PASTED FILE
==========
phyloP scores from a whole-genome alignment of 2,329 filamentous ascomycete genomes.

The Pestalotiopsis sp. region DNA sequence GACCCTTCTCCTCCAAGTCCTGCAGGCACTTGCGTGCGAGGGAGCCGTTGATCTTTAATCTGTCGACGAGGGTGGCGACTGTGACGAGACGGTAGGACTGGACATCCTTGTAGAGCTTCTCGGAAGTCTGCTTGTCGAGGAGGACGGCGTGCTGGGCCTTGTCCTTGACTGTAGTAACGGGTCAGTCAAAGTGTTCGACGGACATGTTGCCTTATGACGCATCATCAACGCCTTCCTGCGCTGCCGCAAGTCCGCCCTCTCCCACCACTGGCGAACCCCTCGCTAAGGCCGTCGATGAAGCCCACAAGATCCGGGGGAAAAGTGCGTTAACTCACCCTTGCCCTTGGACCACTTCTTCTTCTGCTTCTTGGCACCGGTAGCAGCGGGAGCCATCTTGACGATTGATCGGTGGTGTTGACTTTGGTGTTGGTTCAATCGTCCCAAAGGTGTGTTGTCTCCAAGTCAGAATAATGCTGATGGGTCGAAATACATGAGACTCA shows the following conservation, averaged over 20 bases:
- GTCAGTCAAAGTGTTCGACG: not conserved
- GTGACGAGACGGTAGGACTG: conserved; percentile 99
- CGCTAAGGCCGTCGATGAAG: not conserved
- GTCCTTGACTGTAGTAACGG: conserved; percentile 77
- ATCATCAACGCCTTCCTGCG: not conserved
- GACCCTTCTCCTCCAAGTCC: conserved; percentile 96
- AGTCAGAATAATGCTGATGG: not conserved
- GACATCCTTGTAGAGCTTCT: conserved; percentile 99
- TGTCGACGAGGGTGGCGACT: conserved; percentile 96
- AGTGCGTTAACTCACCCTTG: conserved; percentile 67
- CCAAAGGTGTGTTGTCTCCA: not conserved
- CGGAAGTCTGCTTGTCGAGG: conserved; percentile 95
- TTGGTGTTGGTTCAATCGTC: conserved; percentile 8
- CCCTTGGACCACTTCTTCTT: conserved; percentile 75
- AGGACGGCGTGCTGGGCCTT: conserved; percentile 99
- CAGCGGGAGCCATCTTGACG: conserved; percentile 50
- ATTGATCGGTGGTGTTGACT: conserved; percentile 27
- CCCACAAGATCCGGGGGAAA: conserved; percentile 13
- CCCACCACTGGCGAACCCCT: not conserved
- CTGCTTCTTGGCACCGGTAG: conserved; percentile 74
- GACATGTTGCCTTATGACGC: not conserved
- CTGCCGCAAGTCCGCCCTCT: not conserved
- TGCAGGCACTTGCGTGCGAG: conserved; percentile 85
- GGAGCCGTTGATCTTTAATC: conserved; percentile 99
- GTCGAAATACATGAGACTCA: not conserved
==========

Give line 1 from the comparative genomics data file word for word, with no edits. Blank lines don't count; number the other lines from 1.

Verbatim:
phyloP scores from a whole-genome alignment of 2,329 filamentous ascomycete genomes.